The Scientist

» behavior and immunology

Most Recent

image: Doggie Jealousy

Doggie Jealousy

By | July 25, 2014

Our canine companions may have the capacity to feel human-like jealousy, according to a study.

0 Comments

image: Done with Immunosuppressants

Done with Immunosuppressants

By | July 3, 2014

Adult sickle-cell patients have safely stopped taking their immunosuppressant medication thanks to a new type of blood stem-cell transplant.

2 Comments

image: Capsule Reviews

Capsule Reviews

By | July 1, 2014

Sex on Earth, Wild Connection, The Classification of Sex, and XL Love

0 Comments

image: Laser-Guided Chastity

Laser-Guided Chastity

By | July 1, 2014

Scientists devise a precision-targeted system for training, tracking, and tweaking fruit fly social behavior.

1 Comment

image: Sex and Drugs

Sex and Drugs

By | July 1, 2014

Did 20th-century pharmaceutical and technological advances shape modern sexual behaviors?

2 Comments

image: The Love Bug

The Love Bug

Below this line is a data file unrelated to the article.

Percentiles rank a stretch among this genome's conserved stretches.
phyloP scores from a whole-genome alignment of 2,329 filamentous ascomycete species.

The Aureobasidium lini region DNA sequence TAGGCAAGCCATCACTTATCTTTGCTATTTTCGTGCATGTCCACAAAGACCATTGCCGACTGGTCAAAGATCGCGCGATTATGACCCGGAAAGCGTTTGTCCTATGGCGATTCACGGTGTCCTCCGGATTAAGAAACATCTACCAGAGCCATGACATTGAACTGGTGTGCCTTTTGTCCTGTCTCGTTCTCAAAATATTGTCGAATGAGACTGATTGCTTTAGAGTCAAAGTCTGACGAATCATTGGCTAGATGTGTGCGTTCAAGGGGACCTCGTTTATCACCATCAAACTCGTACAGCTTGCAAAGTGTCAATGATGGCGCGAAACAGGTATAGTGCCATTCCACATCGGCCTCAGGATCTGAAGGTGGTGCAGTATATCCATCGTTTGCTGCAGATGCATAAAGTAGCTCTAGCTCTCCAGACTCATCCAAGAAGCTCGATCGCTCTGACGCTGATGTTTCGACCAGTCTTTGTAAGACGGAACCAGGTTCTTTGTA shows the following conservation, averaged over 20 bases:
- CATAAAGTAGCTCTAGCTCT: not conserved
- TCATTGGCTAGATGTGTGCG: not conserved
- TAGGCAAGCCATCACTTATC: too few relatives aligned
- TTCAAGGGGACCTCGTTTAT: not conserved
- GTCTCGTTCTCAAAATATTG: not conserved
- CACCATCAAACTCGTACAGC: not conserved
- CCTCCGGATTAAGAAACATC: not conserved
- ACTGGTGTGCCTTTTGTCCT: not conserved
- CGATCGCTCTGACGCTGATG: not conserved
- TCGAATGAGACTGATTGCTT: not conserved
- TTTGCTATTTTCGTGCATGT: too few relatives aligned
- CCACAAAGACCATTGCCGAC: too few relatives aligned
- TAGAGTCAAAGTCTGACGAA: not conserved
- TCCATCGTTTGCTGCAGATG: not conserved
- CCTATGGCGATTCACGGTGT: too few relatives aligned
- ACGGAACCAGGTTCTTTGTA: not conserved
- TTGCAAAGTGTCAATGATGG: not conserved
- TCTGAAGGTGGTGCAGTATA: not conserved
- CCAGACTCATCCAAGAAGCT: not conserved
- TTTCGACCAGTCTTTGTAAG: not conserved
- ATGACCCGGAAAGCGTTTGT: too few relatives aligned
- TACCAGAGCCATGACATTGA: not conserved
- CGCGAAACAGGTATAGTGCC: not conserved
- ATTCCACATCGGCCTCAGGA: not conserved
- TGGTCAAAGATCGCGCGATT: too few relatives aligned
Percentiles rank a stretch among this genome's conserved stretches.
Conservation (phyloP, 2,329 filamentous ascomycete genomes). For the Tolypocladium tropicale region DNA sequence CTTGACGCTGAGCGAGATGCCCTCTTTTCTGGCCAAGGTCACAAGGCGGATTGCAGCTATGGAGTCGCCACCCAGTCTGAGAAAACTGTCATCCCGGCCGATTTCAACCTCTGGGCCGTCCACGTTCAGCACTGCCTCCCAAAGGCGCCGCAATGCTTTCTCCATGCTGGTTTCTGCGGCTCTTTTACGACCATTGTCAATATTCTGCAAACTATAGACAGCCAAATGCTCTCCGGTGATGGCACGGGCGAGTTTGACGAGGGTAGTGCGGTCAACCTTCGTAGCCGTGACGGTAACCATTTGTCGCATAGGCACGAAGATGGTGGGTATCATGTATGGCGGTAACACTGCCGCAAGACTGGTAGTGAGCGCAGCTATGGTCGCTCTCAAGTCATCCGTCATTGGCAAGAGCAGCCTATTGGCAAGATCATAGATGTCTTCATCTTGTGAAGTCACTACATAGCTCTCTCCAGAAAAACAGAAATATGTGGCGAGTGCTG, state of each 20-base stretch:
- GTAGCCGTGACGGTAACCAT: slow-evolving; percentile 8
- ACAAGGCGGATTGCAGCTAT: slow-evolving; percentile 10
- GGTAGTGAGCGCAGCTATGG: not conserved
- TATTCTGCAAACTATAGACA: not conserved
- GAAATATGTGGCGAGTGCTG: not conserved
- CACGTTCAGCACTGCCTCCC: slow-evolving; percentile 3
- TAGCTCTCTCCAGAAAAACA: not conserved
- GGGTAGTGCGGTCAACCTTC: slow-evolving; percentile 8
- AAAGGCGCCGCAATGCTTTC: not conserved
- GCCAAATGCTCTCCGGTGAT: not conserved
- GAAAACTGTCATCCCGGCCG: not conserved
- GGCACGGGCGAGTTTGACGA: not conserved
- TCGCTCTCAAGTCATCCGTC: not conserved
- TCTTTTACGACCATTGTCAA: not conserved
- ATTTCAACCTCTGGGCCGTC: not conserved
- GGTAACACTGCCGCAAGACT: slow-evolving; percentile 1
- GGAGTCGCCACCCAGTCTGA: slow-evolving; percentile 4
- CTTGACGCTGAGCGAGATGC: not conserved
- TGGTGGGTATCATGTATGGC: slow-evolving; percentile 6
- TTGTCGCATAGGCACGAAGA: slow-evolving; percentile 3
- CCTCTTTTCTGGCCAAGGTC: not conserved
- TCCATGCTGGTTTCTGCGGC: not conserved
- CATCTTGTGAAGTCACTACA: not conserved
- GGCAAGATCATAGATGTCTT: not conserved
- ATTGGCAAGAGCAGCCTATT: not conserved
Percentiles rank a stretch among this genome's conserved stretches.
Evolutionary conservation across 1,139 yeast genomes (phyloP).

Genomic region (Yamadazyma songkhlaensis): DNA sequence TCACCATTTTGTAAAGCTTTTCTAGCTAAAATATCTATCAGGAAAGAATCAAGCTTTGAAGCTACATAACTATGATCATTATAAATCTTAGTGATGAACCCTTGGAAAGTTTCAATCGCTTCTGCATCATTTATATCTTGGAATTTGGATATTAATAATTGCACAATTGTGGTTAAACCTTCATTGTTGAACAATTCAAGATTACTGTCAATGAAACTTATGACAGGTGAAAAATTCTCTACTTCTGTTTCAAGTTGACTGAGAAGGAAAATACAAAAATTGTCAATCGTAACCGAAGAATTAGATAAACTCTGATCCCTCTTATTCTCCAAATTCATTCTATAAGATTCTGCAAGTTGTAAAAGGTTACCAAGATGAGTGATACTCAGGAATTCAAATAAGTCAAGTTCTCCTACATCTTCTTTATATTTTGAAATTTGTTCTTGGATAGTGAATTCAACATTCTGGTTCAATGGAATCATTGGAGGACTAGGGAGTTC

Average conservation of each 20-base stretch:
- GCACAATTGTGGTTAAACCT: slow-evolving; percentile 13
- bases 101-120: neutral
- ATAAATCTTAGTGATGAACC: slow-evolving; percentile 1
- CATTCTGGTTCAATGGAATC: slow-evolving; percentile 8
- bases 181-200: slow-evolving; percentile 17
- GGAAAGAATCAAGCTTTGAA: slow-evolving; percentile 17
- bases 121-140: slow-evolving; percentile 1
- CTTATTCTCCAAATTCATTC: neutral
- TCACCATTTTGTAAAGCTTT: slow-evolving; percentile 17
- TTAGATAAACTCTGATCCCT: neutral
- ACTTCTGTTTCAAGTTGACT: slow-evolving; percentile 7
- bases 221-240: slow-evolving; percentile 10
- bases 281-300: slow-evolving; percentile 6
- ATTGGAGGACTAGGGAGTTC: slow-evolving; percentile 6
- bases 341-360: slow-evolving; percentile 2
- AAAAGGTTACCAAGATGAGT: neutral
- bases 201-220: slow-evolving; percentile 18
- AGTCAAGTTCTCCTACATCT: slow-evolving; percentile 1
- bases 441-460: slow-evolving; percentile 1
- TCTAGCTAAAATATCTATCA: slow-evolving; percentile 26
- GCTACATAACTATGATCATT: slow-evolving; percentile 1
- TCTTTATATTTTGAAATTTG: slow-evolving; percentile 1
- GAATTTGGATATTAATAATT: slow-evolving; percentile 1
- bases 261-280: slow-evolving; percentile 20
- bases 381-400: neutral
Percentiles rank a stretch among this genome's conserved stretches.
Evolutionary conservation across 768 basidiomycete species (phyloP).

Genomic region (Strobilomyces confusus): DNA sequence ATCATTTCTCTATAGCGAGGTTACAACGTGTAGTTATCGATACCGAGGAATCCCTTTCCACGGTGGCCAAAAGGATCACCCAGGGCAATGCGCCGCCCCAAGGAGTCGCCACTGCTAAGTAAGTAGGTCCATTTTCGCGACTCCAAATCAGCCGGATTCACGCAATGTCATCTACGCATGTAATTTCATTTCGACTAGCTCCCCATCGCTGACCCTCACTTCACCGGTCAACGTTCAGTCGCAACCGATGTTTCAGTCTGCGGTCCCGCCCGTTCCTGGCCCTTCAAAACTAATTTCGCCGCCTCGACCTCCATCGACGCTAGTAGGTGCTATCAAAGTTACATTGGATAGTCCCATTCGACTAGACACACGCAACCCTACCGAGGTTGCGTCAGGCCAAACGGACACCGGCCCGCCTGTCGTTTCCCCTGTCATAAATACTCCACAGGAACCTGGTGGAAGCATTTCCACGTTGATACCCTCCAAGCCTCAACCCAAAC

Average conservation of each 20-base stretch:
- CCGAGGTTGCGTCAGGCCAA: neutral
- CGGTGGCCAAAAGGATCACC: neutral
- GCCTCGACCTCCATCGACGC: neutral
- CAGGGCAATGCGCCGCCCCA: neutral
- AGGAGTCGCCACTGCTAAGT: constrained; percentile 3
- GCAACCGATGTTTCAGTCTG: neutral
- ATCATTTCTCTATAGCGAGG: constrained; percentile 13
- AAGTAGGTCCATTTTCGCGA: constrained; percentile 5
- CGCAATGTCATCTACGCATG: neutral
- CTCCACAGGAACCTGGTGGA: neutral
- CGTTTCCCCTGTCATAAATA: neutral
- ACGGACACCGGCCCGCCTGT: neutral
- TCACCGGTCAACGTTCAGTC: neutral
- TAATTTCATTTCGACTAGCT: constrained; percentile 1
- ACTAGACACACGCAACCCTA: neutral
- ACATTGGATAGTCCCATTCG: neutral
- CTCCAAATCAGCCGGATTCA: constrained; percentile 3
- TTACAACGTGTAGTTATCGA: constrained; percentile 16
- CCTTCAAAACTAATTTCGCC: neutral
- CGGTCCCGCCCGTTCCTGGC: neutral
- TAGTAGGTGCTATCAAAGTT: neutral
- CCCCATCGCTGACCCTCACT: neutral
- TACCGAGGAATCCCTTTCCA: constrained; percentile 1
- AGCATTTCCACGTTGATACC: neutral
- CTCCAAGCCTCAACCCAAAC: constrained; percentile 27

By | July 1, 2014

A mysterious iridovirus outbreak in a lab colony of crickets reveals the virus’s ability to spur increased sexual activity.

1 Comment

image: Sly Guys

Sly Guys

By | July 1, 2014

Across the animal kingdom, dominance isn’t the only way for a male to score. Colluding, sneaking around, or cross-dressing can work, too.

1 Comment

image: Protein Clumps Spread Inflammation

Protein Clumps Spread Inflammation

By | June 22, 2014

ASC specks—protein aggregations that drive inflammation—are released from dying immune cells, expanding the reach of a defense response.

1 Comment

image: UV Like an Addictive Substance?

UV Like an Addictive Substance?

By | June 19, 2014

Chronic exposure to ultraviolet light leads to endorphin release and signs of addiction in mice.

2 Comments

image: Anxious Crayfish

Anxious Crayfish

By | June 16, 2014

A crustacean appears anxious after a stressful experience, but a drug can fix it, according to a new study.

0 Comments

Popular Now

  1. Running on Empty
    Features Running on Empty

    Regularly taking breaks from eating—for hours or days—can trigger changes both expected, such as in metabolic dynamics and inflammation, and surprising, as in immune system function and cancer progression.

  2. Athletes’ Microbiomes Differ from Nonathletes
  3. Stomach Cells Change Identity to Drive Precancerous State
  4. Mutation Linked to Longer Life Span in Men
AAAS